HARWICH — The conservation commission approved two requests for determination of applicability relating to floodplain issues for two recreational projects along Route 28 last week. The projects include a 36-hole mini-golf course adjacent to Bud’s Go Karts and expansion and a snack shack for The Trampoline Center across from the A&W Root Beer restaurant.
There will be additional site plan review permitting required by the planning board for both projects. The mini-golf project will also be going before the appeals board on Jan. 29 for a variance to redevelop a previously disturbed and commercially used portion of the 6.4-acre parcel that includes Bud’s Go-Karts and Windsong Antiques. The proposed mini-golf project would be located in both commercial and residential zoning districts. The mini-golf course project will go before the planning board in February.
“Site coverage and building coverage will be conforming. Lighting will comply with town of Harwich lighting regulations. The proposed location of the redevelopment will allow more environmentally-sensitive land in the front of the property to be better protected. Parking and landscape buffers will be conforming. Access, curb cuts, driveways, parking and drainage will all be upgraded from existing conditions,” the narrative provided to the planning board from petitioners Steve Gopoyan and Swavi Osev reads.
The Trampoline Center expansion involves a 26-by-12 foot snack shack, installation of a septic system, parking to the rear of the existing trampolines and a 25-by-25-foot concrete slab. The recreation area to the west side of the trampolines will include but not be limited to a four-station mobile bungee trampoline. The snack shack will have outdoor lighting that complies with all town regulations. The plan is to also loam and seed existing gravel/stone areas adding more green space to enhance the property, according to the narrative submitted by owner Donna Smith.
Conservation Commission member Carolyn O’Leary wanted to know if irrigation would be added; she said she'd like to seen it there.
Last Wednesday the conservation commission took up the request for a determination of applicability for the mini-golf course project. Conservation Administrator Amy Usowski explained the commission’s purview is related to land subject to coastal storm flooding from the Allen Harbor and Herring River estuaries, adding any concerns raised by the neighbors in the abutting condominiums, if not related to floodplain issues, are not within the commission’s jurisdiction.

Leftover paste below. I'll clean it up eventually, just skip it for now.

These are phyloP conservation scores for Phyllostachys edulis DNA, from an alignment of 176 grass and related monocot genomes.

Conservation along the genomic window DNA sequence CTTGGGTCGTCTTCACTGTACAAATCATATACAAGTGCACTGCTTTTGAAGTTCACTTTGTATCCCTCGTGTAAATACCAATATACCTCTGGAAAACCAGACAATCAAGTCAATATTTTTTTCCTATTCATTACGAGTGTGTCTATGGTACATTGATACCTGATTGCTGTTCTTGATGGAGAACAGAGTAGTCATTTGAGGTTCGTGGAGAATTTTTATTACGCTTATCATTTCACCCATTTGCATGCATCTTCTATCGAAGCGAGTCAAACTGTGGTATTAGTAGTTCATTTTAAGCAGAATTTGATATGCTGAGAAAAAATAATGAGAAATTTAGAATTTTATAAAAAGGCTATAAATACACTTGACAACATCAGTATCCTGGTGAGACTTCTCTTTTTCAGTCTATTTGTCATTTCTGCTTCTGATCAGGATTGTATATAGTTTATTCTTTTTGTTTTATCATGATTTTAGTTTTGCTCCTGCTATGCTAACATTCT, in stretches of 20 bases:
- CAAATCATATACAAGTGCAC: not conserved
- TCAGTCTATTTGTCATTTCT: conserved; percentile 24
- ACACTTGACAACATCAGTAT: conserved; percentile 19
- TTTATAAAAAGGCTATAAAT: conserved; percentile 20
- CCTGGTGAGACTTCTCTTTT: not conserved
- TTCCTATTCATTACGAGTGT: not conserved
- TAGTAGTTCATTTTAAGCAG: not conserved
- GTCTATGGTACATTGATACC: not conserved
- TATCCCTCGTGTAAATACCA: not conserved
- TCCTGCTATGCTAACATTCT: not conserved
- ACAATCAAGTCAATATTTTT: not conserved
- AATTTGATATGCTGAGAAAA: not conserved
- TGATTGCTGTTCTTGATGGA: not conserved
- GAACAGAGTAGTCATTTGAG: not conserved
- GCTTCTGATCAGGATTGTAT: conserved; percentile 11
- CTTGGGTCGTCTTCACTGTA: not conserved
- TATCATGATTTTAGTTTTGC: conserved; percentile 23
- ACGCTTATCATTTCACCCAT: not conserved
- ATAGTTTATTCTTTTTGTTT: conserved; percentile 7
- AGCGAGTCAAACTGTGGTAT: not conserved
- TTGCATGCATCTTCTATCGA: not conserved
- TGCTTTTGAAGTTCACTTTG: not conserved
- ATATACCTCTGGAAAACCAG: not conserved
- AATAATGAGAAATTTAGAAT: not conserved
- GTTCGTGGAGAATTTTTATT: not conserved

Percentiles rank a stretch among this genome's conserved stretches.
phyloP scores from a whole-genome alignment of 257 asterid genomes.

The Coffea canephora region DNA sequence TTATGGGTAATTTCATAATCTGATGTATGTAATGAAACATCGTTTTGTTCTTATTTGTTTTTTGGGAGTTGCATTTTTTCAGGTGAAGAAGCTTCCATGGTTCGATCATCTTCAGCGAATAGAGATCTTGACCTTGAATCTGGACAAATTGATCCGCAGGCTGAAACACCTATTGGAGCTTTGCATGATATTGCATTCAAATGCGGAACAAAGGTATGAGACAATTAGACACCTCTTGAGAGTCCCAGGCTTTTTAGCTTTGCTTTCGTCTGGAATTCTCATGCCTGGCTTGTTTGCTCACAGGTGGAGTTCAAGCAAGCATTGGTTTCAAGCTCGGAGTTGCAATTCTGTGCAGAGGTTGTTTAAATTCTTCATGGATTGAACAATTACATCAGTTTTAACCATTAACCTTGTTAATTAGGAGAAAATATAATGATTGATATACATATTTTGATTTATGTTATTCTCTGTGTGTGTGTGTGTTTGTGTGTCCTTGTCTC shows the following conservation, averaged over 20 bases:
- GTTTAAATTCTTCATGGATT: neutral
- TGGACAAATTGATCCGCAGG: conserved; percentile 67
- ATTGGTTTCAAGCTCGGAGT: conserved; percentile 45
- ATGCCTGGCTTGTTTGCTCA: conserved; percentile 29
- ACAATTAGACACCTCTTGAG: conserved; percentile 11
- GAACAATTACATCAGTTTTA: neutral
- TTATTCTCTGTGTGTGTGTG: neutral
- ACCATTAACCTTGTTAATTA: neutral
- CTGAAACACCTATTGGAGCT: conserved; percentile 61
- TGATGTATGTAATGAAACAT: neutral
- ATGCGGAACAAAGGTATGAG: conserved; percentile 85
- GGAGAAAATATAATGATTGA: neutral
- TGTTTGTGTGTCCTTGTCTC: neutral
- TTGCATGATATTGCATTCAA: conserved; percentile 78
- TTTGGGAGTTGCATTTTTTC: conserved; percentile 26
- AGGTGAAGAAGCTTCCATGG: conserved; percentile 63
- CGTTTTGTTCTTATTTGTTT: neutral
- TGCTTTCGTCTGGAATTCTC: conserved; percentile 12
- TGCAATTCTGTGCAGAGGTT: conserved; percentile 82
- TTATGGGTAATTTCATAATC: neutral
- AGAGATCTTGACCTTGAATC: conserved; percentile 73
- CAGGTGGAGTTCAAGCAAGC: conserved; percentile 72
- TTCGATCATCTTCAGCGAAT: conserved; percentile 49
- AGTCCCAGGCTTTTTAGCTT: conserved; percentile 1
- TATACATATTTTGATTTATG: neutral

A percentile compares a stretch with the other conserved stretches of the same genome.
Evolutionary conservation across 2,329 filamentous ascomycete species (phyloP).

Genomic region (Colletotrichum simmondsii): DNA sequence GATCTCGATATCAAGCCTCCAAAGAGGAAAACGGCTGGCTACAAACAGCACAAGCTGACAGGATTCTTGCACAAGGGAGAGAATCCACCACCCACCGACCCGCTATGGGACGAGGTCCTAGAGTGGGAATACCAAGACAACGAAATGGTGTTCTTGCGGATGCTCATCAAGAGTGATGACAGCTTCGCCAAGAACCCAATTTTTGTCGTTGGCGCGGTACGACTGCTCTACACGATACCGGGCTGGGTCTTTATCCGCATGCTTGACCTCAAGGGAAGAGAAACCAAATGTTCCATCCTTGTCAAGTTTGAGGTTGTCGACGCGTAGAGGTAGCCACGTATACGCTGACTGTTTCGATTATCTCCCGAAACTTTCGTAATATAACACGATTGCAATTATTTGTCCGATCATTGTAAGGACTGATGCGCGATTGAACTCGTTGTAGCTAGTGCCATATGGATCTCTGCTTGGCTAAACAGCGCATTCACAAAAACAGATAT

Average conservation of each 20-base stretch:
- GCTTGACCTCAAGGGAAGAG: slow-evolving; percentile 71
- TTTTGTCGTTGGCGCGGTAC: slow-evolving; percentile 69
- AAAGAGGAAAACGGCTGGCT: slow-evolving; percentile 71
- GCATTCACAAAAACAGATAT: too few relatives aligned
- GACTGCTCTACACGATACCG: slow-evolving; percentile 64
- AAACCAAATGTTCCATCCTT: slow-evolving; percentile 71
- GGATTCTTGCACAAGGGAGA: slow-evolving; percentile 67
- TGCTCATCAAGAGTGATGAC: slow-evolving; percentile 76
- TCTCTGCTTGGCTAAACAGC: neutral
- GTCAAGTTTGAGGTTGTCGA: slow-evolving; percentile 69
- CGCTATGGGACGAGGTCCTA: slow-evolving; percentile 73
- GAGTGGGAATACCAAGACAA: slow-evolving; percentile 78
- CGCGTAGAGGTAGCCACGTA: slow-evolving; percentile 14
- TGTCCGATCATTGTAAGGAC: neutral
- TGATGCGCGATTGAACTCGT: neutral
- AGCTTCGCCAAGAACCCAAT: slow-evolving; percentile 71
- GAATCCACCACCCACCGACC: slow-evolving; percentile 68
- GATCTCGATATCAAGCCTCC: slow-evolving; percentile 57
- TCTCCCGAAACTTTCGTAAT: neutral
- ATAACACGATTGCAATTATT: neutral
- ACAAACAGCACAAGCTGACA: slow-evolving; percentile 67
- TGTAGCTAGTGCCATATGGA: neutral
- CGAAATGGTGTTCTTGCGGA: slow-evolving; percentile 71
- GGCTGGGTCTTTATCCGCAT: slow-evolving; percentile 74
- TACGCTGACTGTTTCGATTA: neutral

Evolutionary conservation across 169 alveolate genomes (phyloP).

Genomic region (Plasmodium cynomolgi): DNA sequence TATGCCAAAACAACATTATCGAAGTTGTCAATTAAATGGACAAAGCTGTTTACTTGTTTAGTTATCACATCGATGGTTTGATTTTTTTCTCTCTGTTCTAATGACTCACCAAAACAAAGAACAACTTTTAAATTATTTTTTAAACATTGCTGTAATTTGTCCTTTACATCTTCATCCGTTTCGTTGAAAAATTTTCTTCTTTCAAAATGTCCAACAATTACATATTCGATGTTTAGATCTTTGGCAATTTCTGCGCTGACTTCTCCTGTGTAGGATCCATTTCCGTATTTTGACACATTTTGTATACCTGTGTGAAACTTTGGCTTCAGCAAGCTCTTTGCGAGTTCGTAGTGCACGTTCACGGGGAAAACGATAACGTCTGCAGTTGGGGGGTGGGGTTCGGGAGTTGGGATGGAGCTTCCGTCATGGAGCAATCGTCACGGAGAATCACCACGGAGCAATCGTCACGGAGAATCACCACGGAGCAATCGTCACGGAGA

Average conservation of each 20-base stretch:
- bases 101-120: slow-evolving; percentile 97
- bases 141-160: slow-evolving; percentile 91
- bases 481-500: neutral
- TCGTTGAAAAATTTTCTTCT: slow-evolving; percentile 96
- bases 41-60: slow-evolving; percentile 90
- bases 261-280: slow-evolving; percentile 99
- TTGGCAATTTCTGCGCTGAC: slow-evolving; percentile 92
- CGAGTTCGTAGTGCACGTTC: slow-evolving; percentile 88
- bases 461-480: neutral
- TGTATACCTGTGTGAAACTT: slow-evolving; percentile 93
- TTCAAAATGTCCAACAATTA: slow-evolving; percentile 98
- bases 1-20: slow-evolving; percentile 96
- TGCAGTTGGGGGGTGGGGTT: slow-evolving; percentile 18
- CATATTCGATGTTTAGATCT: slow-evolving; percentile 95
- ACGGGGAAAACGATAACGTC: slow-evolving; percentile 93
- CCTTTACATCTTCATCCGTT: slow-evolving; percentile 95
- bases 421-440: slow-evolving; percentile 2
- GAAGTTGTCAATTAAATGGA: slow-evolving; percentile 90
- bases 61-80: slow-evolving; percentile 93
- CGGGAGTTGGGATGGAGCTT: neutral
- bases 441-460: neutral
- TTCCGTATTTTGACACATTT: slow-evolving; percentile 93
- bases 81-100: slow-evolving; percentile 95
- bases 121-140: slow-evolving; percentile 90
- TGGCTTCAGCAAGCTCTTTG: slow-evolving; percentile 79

Nancy Bielecki of Beach Plum Condominiums to the east side said she enjoys the quietness of the location and the movement of wildlife. She wanted to know how the development would impact the ebb and flow of coyotes, fishers and foxes.
Usowski said wildlife movement was not an interest under the floodplain regulations under review. But she added the plantings proposed in the landscaping plan would provide a better food source for smaller animals. The project's landscape designer said there is low foliage that will draw rabbits and bigger animals, like coyotes, to feed on the rabbits.
Usowski also expressed concern for the use of chemicals and fertilizers. Commission member James Donovan also raised issues about chemical application. Osev said there would only be small strips of grass. Usowski recommended a stipulation be provided that there be no chemical application. In the end, the commission approved the project unanimously.
The Trampoline Center was also before the commission on a request for determination of applicability under floodplain regulations for its project. The bungee trampoline station was relocated to the front of the lot.
Environmental consultant Lynn Hamlin made the presentation on behalf of Smith, and explained the relocation of the concrete slap will allow the elimination of a gravel road and concentrate parking. That will allow a 937-square foot reduction in site coverage, Hamlin said.
“If anything, it might be a little bit more pervious than what’s there now, it’s pretty hard packed down there,” Usowski said of the proposal. “I recommend approval.”
The commission agreed there would be no pesticide or fertilizer application within the floodplain and unanimously approved the request.